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Innovation + Job News

Great Lakes Clothing Company grows "life at the lake" brand

A successful Kickstarter that netted Great Lakes Clothing Company more than $20,000 will allow the custom clothing company to move into a new collaborative work space on March 1. The company will share space near the North Minneapolis riverfront with several other Minnesota companies—including Marked Leather, Mill City Fineries, and the U.S.-made artisanal clothing and product distributor William Rogue & Co.
“We’re committed to the idea of native businesses sticking together, sharing resources and space,” says cofounder Spencer Barrett, hinting at the prospect of future apparel and branding partnerships with Great Lakes’ co-tenants. The move will roughly quadruple Great Lakes’ floor space, from 600 to about 2,400 square feet,
For now, cofounders Barrett and David Burke plan to use the expanded space to grow their inventory and make way for new hires to manage inventory, sales and the company’s expanding online presence.
Great Lakes has already shipped its branded T-shirts, crew sweaters, polos and accessories — including koozies — to 47 states, building buzz largely through word of mouth, a no-frills video marketing campaign orchestrated by Barrett, and a “brand ambassador” program that recruits college students to sport its clothing on campuses across the Midwest.
Customer service doesn’t hurt either. The co-founders include a handwritten thank-you note with every online order and send a follow-up email about a week after each customer’s order arrives.
According to the co-founders, Great Lakes’ brand centers around “life at the lake,” a laid-back, nostalgic vibe that’s instantly recognizable to anyone who has spent a warm day near a body of water in Minnesota. The brand’s mascot is an understated loon, a Northern archetype that needs no introduction.
“We found a huge gap in the apparel market,” explains Burke. “No one in Minnesota, or anywhere in the Midwest for that matter, was taking advantage of our unique Northern lifestyle and fusing those ideals into a brand. We strive to create fun, useful and well-made products inspired by life at the lake.”
“We were inspired by shared memories of time spent around the water” in the Twin Cities and up north, adds Barrett. “It’s a common experience shared not just by people in Minneapolis-St. Paul and Minnesota, but by anyone who lives near fresh water.”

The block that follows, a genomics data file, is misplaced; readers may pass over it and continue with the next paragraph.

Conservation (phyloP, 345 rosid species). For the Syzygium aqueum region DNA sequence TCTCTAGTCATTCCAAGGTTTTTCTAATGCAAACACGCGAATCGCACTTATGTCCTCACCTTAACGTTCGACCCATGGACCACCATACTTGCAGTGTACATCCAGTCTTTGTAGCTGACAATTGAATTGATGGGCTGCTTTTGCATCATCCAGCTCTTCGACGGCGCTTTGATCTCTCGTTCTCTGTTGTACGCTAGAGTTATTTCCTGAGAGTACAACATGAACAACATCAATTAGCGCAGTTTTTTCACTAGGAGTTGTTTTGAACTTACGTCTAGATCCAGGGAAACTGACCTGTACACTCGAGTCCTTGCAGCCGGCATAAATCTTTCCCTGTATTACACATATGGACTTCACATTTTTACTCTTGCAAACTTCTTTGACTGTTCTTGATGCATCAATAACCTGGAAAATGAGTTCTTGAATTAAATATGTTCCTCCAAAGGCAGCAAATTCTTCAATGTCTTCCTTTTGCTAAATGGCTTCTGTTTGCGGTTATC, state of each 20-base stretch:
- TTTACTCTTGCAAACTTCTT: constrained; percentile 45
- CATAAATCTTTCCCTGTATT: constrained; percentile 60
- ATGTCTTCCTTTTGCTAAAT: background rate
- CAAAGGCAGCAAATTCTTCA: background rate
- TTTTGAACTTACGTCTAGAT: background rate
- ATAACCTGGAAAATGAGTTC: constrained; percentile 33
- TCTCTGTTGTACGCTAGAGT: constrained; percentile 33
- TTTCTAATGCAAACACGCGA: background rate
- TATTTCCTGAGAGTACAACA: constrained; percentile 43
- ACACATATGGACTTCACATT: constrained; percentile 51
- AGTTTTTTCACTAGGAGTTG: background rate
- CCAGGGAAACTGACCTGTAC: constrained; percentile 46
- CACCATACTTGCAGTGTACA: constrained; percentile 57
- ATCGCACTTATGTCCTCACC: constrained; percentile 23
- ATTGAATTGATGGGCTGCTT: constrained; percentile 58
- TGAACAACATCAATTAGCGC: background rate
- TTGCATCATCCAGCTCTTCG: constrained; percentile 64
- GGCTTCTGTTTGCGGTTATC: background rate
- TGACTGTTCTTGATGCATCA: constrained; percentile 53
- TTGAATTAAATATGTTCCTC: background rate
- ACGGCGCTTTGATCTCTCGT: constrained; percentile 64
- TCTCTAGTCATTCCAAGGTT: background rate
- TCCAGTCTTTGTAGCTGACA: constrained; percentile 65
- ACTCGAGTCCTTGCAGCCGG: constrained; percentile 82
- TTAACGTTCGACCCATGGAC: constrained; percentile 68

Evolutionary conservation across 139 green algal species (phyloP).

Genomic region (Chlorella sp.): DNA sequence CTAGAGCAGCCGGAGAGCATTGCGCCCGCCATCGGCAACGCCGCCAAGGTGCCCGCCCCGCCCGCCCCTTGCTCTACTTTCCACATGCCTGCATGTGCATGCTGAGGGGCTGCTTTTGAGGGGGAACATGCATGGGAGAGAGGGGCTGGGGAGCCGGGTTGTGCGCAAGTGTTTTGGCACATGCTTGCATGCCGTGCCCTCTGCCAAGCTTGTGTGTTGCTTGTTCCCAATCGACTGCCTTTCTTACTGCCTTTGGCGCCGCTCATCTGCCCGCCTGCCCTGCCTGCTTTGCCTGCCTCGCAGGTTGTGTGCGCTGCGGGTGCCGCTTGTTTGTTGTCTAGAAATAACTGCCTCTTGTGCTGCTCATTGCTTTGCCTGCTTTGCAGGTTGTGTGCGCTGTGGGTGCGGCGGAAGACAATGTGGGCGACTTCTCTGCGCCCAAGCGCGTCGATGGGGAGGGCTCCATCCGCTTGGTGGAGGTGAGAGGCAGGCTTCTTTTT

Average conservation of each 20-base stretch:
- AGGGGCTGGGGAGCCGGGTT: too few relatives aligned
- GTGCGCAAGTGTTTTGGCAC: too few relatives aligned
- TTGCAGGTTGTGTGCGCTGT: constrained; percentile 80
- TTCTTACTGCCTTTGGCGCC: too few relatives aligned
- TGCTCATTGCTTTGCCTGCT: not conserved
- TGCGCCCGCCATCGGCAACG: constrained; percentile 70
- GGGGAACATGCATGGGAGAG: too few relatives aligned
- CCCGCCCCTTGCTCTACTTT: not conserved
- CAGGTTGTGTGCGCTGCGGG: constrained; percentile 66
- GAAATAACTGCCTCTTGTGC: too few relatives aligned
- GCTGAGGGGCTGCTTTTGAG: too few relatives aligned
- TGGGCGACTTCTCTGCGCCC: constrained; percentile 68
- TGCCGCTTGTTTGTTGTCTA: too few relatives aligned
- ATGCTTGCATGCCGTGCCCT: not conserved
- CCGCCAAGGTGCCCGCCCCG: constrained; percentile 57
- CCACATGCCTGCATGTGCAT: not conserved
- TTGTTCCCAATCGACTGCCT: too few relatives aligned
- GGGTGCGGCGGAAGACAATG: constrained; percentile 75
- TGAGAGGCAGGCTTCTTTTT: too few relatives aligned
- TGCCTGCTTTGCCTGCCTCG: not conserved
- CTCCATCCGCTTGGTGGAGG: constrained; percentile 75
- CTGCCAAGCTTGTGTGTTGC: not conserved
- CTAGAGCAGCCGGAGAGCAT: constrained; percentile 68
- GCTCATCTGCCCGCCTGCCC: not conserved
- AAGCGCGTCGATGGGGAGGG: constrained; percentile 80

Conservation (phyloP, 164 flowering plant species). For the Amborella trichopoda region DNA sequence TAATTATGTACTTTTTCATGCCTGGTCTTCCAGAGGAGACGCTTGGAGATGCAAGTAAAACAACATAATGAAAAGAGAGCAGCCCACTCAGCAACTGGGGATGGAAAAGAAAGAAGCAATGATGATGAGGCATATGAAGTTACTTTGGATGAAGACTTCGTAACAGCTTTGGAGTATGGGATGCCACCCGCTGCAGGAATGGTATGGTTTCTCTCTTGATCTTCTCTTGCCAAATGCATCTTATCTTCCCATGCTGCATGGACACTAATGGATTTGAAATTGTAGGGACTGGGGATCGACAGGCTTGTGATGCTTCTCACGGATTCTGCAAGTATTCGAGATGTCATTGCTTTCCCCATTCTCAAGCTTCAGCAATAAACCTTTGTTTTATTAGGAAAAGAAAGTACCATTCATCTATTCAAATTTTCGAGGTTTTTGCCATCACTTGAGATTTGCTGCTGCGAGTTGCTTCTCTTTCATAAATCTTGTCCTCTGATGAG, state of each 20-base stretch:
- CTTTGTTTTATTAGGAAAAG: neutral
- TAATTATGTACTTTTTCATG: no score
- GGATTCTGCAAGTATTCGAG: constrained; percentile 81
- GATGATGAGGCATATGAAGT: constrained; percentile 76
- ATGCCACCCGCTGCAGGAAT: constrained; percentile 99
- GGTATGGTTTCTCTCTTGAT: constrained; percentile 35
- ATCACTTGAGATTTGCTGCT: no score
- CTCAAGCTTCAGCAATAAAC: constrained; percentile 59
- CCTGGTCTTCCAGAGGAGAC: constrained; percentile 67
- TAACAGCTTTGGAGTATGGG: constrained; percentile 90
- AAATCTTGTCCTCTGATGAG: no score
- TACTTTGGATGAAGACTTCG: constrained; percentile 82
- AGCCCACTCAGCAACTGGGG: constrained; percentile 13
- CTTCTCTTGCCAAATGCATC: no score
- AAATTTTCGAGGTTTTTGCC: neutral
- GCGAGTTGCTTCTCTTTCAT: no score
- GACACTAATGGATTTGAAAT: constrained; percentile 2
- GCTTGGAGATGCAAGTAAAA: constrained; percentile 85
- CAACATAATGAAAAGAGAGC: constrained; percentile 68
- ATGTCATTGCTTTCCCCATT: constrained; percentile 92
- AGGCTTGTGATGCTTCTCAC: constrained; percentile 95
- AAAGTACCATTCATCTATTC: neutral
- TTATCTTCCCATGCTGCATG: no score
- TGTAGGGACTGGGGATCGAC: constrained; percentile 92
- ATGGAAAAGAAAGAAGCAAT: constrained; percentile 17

Another Great Lakes differentiator: Unlike many of their competitors, including similarly sized startups, Burke and Barrett are committed to a totally American-made supply chain. The pair will oversee all design work at their new Minneapolis studio, even as the company grows.
Great Lakes currently relies on a North Carolina manufacturer to supply the bulk of their unfinished shirts — “that’s where most of the American textile industry operates these days,” explains Barrett — with partners in the Twin Cities handling embroidering, printing and other final touches.
Though the online sales model is working well for now, Burke and Barrett are hoping to diversify in the months ahead. A last-minute decision to put on a popup store during the holiday season paid off big time, “blowing past our already pretty ambitious projections for November,” says Burke.
The co-founders are already exploring additional popup opportunities at outdoor events — including a “winter golf” tournament on Lake Minnetonka in mid-February — and, possibly, local brewery taprooms.
But “the dream,” says Burke, “is a flagship store that gets right to the core of the Great Lakes brand,” with an expansive retail area up front and a fulfillment center in the back.
“The popup experience has really reinforced the importance of personal connections for us,” says Burke, noting that in-store conversion rates are about five times higher than online. “We want to be as friendly and hospitable to the customer as we can.”
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